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Lowe's Home Centers Agrees to Pay $137,500 Fine to Settle EPA Complaint in MA; Case is Part of EPA Push to Improve Compliance with Stormwater Regulations
Release Date: 02/13/2003
Contact Information: Peyton Fleming, EPA Press Office, 617-918-1008
BOSTON - Lowe's Homes Centers, the world's second largest home improvement retailer, has agreed to pay a penalty of $137,500 to settle claims by the U.S. Environmental Protection Agency that the company failed to obtain necessary permits for stormwater discharges at four construction sites in Massachusetts and failed to adequately control stormwater runoff at its construction site in Woburn, MA.
The claims against the company stem from violations at construction sites in Woburn, Danvers, Brockton and East Springfield. Although Lowe's obtained necessary state and local permits at these locations, the company failed to seek necessary federal discharge permits. Lowe's also failed to prepare required stormwater pollution prevention plans for the four sites.
The Woburn site was inspected in August 2001 and found to lack adequate stormwater controls. EPA inspectors found silt-laden water discharging into a storm drain leading to the Aberjona River. Stormwater runoff from a construction site can present a significant threat to water quality, carrying sediment and other pollutants. Lowe's responded quickly to address its violation by seeking general permit coverage and preparing a stormwater plan within a month of EPA's inspection.
Lowe's Homes Centers, the 14th largest retailer in this country, has more than 800 stores in 43 states and is in the midst of an expansion plan that involves opening a new store on an average of every three days across the country.
Following EPA's initial communications with the company regarding site compliance, Lowe's embarked on a comprehensive nationwide plan to improve its stormwater management program. Lowe's program has been fully revised to address stormwater management during site planning and through all stages of development. The company set up new criteria and staff training to ensure that its sites meet or exceed EPA's criteria.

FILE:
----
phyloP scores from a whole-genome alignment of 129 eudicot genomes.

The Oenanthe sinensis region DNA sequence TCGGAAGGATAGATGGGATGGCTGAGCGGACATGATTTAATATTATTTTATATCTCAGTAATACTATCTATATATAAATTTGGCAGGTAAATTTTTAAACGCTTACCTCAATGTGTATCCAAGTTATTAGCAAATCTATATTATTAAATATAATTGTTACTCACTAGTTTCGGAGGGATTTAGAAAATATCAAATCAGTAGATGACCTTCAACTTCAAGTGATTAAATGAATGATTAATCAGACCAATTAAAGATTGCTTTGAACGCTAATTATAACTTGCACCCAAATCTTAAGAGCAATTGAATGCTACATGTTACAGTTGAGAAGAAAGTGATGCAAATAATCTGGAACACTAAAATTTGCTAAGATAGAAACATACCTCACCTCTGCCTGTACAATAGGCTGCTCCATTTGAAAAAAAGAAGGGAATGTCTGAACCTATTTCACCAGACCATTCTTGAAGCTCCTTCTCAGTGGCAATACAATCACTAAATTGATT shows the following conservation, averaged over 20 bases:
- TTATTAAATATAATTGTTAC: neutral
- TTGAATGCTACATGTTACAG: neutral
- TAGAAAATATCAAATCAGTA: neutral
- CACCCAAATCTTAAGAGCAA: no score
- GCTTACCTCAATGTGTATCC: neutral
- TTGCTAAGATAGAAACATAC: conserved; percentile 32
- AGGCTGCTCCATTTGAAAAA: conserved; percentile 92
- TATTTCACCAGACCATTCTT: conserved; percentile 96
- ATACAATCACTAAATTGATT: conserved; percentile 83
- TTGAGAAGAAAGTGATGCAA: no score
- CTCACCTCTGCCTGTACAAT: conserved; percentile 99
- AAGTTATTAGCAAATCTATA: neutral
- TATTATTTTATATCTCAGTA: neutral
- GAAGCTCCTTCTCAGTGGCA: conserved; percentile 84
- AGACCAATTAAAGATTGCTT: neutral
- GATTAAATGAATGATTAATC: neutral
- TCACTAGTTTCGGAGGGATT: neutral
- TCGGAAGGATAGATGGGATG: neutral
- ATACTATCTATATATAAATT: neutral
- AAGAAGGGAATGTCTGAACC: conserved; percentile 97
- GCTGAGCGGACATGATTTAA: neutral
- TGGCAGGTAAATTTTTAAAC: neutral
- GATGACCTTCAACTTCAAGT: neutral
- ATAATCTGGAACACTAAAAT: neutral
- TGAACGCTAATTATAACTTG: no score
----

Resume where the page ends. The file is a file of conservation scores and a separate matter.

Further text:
"Stormwater runoff from a construction site can present a significant threat to water quality," said Robert W. Varney, regional administrator of EPA's New England Office. "We appreciate that Lowe's responded quickly to our concerns and are pleased with the company's commitment to carefully follow environmental laws as they begin construction at new sites across the country."
The Lowe's case is part of a two-pronged effort by EPA to bring developers and builders into compliance with stormwater runoff regulations. The effort combines extensive compliance assistance activities, including technical assistance workshops, with stepped up enforcement, including on-site inspections. EPA has conducted nearly four dozen inspections at construction sites across the region since June 2001 and more are planned.
Existing federal stormwater rules require all parties conducting construction activity disturbing at least five acres of soil to develop and implement a stormwater pollution prevention plan to prevent erosion, control runoff and capture sediment and other pollutants. As of March 10, 2003, the requirement will be triggered when only one acre is disturbed.
For more information on the stormwater requirements, visit EPA New England's web site at https://www.epa.gov/region1/topics/water/stormwater.html, and click on "NPDES Storm Water Permit Program."